There are a lot of assumptions about what a product made in India means and those implications are often very outdated. I'm trying to complicate the narrative of what it means to be from India — and proclaiming ourselves as a queer business really helps with that. Our identity is our DNA and what guides us forward as a company. It is our mission statement, our vision.
I agree! Often queer folks are the ones shouldering the responsibly to fight for equality — be it in politics or the spice industry.
SJK: We are always carrying the emotional labor!
Truth. You've described India as a place that rejected certain parts of your identity growing up, yet you're now devoting your entire life to investing in its economic wellbeing.
SJK: I was raised in a family that was very devoted to giving back to India. Both of my parents are architects devoted to sustainability in India. The last three generations of my family have always been passionate about giving back to the country that gave them all that they have.
I was very keen to feel connected to the rapid development of India, whilst still following my passion and working in the food industry. It took a while, but leading lives both in Mumbai and California has helped me come to terms with my identity through my work and through the lens of sustainable agriculture, which has been such a gift.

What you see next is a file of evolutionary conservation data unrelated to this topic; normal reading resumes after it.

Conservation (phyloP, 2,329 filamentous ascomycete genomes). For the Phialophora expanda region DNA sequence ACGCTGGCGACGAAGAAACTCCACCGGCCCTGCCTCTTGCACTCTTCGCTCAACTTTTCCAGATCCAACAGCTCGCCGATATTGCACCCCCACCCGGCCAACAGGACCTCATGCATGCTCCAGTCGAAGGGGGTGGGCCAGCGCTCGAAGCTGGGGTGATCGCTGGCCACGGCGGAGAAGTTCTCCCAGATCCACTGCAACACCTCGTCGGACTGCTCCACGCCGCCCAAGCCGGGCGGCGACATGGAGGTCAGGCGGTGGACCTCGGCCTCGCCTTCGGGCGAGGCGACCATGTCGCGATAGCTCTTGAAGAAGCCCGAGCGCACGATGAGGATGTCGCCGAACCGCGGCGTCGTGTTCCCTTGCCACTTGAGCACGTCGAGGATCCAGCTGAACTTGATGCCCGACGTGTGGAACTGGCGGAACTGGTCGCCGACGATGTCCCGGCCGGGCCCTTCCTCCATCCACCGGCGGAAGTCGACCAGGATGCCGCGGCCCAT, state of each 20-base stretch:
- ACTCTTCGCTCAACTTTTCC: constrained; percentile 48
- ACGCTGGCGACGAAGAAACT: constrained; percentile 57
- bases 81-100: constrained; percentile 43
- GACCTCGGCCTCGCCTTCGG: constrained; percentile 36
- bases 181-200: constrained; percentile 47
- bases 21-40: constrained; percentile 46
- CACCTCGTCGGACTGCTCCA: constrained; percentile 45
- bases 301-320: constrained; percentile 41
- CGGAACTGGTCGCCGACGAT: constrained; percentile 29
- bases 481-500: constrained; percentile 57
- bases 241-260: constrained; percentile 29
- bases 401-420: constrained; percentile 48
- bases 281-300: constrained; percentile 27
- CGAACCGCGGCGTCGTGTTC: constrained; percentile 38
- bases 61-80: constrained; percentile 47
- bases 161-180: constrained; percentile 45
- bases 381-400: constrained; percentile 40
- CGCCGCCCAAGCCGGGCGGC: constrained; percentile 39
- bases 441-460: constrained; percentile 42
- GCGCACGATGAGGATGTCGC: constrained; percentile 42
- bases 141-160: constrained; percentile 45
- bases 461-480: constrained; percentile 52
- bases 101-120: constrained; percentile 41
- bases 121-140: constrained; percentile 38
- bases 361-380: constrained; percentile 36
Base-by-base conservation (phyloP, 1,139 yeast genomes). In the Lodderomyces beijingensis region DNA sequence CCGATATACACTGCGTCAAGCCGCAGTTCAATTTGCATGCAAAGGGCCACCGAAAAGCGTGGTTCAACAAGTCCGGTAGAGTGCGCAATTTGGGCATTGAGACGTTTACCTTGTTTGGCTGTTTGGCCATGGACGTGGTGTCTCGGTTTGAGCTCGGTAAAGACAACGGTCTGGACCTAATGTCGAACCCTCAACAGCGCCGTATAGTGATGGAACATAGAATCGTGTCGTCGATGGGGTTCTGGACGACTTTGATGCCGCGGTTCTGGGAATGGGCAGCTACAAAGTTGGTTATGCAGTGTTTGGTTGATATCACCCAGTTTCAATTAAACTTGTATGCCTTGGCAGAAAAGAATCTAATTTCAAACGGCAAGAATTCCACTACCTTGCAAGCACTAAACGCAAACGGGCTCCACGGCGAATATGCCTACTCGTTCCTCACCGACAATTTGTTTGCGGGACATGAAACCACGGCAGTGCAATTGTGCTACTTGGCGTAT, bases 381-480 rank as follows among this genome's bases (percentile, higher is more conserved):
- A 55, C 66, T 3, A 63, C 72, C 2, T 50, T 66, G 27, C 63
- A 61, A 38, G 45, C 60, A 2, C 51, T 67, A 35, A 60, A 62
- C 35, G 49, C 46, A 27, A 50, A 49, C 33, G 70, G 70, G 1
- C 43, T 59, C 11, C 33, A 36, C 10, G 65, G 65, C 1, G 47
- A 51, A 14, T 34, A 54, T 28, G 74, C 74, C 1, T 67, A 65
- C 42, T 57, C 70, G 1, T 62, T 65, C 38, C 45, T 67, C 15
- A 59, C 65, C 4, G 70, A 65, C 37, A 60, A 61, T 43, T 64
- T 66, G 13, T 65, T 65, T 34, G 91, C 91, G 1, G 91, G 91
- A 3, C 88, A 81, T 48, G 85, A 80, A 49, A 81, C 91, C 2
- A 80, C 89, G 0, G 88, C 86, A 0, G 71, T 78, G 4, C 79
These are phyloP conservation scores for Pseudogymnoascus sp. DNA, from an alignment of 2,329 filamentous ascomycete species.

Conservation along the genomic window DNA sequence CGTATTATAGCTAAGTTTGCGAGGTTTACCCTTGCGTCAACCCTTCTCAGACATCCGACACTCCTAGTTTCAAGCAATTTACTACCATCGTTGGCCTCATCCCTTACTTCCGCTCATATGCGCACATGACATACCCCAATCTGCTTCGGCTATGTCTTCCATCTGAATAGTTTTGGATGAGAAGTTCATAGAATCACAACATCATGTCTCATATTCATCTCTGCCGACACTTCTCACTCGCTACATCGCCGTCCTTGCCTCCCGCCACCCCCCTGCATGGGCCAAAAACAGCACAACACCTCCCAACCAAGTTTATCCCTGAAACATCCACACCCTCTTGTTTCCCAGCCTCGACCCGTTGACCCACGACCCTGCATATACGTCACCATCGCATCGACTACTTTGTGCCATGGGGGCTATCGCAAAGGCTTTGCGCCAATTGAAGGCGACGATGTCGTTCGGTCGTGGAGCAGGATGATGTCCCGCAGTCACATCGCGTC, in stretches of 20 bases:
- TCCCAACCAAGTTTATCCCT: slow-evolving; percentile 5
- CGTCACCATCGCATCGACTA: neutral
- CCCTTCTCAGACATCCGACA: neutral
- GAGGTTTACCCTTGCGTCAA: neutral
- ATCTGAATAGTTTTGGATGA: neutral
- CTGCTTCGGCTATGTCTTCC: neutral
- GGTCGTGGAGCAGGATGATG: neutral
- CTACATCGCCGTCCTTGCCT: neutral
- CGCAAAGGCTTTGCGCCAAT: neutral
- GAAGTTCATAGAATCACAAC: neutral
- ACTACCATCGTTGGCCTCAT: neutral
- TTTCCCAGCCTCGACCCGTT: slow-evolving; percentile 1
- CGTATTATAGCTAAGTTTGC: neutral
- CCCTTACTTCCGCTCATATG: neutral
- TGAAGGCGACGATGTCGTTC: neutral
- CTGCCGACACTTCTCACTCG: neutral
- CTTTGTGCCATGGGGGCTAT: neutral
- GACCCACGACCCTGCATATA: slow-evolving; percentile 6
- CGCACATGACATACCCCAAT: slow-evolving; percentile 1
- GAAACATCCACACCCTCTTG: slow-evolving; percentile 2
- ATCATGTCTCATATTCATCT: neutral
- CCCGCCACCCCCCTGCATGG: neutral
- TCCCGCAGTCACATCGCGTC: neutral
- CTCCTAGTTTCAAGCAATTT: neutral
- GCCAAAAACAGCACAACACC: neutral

Going forward, what does the future of Diaspora Co. look like?
SJK: We are adding three new spices in October and plan to add five more in 2020. Eventually, we hope to include 10 spices from all over India. As far as the immediate future, we'll remain committed to what we've always been committed to: partnering with some of India's best farmers and giving our customers the best possible spices.
And of course, where can we buy your turmeric? And is there a recipe you suggest people unfamiliar with turmeric start with?
SJK: You can purchase the turmeric through our site. And for people interested to give turmeric a try, my fun favorite these days is turmeric popcorn. Making the turmeric spice blend for the popcorn is an amazing way to see its color, smell, and experience its full magic.
This interview has been edited for length and clarity.